As the members of Israel’s 19th Knesset prepare to move into their positions and work to identify the policies most important for our nation’s future, one topic sure to be on the agenda is how the impact of constant and growing poverty on an increasing percentage of Israeli society, including parts of the middle class. Specifically, a large percentage of those who define themselves as poor in Israel go to work, but simply do not earn enough to get themselves over the poverty line. They are known as “the working poor,” which describes those who make a genuine effort to better their personal situations, but simply cannot do enough to make ends meet. Recent surveys have revealed that approximately 25 percent of Israel’s employed population is working poor.
While there are numerous explanations for this phenomenon, ranging from allegations that the minimum wage is too low or that people are simply spending beyond their means and thus unable to maintain a viable lifestyle, we cannot ignore the fact that something needs to be changed. We pride ourselves in believing that Israel is a modern land of opportunity where if you work hard, you will be blessed with success. Yet Israel has hundreds of thousands of dedicated workers whose income hovers just above or below the poverty line and are falling far short of anything that could be described as success.
The government has weighed numerous proposals on how to deal with the problem, but to date nothing has really made a dent in lowering the numbers of working poor. The low minimum wage is truly problematic, but there is a very fine line between raising the minimum wage, which might impact on employers to offer fewer jobs thus leading to a dangerous cycle of stagnation or recession. Reducing the tax burden is another way to boost income, but could have negative effects on funding vital services to the public. This is a tremendous dilemma for government policy makers, and also for other sectors in Israel.
It may be helpful to look at non-governmental efforts for a variety of ways to approach the problem of the working poor, including some strategies originating from the non-profit sector. One successful model that we have developed over the years at the Israel Free Loan Association (IFLA) is using major private philanthropic funding to provide interest free loans to low income individuals and struggling small businesses. None of IFLA’s funds have come from government sources.
Interest free loans give the working poor resources to remain financially independent, while paying back their loan in a reasonable time with absolutely no interest. This is the central concept behind the Free Loan movement – identifying those in need, giving them interest free loans and perpetually recycling repayments into new loans for other people in need. The perpetual recycling mechanism is the key to this model, and our default rate is a remarkably low 0.5 percent.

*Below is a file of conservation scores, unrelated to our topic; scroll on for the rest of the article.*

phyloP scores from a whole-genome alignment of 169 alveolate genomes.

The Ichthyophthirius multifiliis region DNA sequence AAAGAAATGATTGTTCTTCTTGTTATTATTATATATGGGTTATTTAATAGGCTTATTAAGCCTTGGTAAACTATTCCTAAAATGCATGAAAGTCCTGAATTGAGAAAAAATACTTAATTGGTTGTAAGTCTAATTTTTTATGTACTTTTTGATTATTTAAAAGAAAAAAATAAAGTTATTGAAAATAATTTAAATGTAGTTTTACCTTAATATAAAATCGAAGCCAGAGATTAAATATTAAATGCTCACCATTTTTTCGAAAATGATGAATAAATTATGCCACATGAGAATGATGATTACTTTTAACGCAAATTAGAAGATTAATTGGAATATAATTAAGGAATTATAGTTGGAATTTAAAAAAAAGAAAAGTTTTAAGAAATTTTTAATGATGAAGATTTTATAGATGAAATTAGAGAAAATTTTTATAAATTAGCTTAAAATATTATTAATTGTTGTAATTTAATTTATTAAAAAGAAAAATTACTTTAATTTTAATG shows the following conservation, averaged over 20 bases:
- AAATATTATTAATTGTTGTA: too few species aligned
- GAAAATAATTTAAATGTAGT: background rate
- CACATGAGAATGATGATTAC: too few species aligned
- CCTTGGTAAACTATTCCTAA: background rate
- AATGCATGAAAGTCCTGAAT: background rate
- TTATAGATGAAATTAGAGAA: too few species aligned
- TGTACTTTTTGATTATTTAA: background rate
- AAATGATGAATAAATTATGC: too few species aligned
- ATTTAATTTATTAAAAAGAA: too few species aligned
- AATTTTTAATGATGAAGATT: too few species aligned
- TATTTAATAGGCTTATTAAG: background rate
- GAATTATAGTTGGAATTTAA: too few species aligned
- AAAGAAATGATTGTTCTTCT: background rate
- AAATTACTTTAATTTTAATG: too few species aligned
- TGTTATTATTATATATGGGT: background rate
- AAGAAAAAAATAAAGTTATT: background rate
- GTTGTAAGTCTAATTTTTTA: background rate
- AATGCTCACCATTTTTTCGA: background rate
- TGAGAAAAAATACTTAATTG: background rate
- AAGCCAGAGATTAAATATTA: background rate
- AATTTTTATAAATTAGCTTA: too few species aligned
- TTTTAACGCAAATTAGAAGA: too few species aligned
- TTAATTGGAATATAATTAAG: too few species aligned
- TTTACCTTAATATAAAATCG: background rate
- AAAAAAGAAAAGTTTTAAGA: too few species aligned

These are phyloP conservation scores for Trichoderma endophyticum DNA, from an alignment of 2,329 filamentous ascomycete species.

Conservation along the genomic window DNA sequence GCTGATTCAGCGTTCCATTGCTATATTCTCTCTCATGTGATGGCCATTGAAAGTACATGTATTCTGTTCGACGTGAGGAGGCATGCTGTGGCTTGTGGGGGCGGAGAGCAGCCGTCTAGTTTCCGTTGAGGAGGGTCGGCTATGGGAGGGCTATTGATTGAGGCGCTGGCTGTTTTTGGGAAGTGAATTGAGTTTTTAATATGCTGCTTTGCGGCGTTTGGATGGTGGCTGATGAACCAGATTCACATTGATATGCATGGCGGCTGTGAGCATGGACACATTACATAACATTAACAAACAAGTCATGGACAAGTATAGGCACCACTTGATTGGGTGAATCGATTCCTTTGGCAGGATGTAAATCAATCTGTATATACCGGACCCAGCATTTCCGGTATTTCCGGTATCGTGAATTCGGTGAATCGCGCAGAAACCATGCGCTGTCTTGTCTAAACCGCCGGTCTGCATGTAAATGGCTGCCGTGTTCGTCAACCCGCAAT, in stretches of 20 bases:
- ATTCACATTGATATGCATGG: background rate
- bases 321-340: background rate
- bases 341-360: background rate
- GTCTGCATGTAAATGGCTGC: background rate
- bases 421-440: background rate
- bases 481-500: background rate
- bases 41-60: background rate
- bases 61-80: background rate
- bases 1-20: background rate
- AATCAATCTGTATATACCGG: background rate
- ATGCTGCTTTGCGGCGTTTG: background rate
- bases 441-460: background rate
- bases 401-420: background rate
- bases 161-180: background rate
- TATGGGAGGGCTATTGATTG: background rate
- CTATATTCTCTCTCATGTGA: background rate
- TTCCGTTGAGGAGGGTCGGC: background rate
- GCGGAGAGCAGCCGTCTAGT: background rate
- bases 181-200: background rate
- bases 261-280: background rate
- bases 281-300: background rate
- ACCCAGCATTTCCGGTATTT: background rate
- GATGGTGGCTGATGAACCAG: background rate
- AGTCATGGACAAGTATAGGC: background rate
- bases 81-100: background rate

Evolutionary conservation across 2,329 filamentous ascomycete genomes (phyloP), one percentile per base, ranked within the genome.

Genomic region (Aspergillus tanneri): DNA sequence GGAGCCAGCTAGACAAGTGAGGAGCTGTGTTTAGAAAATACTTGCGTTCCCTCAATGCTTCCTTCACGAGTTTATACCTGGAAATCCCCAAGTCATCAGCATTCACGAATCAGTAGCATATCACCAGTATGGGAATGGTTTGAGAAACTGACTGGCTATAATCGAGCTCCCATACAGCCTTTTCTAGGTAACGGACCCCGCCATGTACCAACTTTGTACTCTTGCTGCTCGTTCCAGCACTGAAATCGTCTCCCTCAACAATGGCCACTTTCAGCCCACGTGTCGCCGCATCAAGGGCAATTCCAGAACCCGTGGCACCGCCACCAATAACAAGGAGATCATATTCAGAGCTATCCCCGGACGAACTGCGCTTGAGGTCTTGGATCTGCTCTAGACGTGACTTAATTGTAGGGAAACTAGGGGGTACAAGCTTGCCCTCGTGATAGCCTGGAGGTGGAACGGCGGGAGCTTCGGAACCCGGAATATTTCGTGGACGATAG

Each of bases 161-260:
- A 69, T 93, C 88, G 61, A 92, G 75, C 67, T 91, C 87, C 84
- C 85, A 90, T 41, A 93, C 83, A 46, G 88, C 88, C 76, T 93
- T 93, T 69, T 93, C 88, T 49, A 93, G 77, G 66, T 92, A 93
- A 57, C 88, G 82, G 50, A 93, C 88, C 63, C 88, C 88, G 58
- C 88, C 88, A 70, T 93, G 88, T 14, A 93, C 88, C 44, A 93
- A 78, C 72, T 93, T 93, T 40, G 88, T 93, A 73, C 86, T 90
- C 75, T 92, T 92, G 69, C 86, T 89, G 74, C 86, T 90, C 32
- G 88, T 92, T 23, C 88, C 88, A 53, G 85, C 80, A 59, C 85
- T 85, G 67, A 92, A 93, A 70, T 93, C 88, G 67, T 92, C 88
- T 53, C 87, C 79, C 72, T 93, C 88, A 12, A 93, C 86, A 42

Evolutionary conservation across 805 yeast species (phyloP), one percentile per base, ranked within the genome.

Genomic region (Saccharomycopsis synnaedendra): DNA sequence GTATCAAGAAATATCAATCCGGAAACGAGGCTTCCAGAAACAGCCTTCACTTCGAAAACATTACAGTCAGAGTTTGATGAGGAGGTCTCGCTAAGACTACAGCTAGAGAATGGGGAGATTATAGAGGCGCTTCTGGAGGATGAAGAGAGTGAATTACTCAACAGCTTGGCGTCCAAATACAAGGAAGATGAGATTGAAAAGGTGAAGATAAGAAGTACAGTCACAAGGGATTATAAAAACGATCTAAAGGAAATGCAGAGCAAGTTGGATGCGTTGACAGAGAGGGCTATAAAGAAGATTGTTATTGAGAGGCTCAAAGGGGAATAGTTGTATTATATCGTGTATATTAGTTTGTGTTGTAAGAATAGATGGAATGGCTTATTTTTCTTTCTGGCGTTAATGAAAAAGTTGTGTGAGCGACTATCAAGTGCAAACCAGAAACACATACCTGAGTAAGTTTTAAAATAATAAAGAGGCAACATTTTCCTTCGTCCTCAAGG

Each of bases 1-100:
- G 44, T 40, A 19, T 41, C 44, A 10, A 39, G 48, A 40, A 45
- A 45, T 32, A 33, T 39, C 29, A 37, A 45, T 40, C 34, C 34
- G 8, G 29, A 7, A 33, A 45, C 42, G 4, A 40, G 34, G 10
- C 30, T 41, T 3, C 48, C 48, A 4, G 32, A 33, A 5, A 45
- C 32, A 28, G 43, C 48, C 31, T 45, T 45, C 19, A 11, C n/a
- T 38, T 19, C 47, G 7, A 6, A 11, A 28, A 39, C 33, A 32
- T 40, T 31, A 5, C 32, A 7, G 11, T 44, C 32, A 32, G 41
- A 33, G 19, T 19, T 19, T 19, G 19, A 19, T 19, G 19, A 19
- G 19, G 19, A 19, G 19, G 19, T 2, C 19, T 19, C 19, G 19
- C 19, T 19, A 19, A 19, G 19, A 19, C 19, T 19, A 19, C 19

In our experience of over 20 years, IFLA has provided over 47,000 interest free loans totaling $177 million dollars. Apart from financial aid, the greatest help that can be given to a person in need is a sense of confidence in their ability to better their lives for themselves and their families. People do not like to be on the receiving end of charity. But when they receive that support with the understanding that they are being invested in, rather than being supported, they retain a level of self-respect and dignity that encourages them to work that much harder to build a better tomorrow. We further know that in the absence of options like our interest free loans, these determined Israelis would have no other option but to fall victim to unscrupulous loan sharks, a situation likely to only further exacerbate their poverty over the long-term.
Donors, too, derive great satisfaction from knowing that their grant has immediate and long term results, all in a transparent and efficient manner.
Israel needs a better tomorrow and this will require that we take a new and hard look at how we deal with the deeply troubling problem posed by the working poor. Experience has taught us that desperate problems require creative solutions. We firmly believe that our success in helping many thousands of Israelis through interest free loans ranks very high among the nonprofit organizations that are crucial partners with government for achieving a more viable future for Israel.
Professor Eliezer Jaffe is the founder and president of The Israel Free Loan Association and Edward Cohen is the Association’s chairman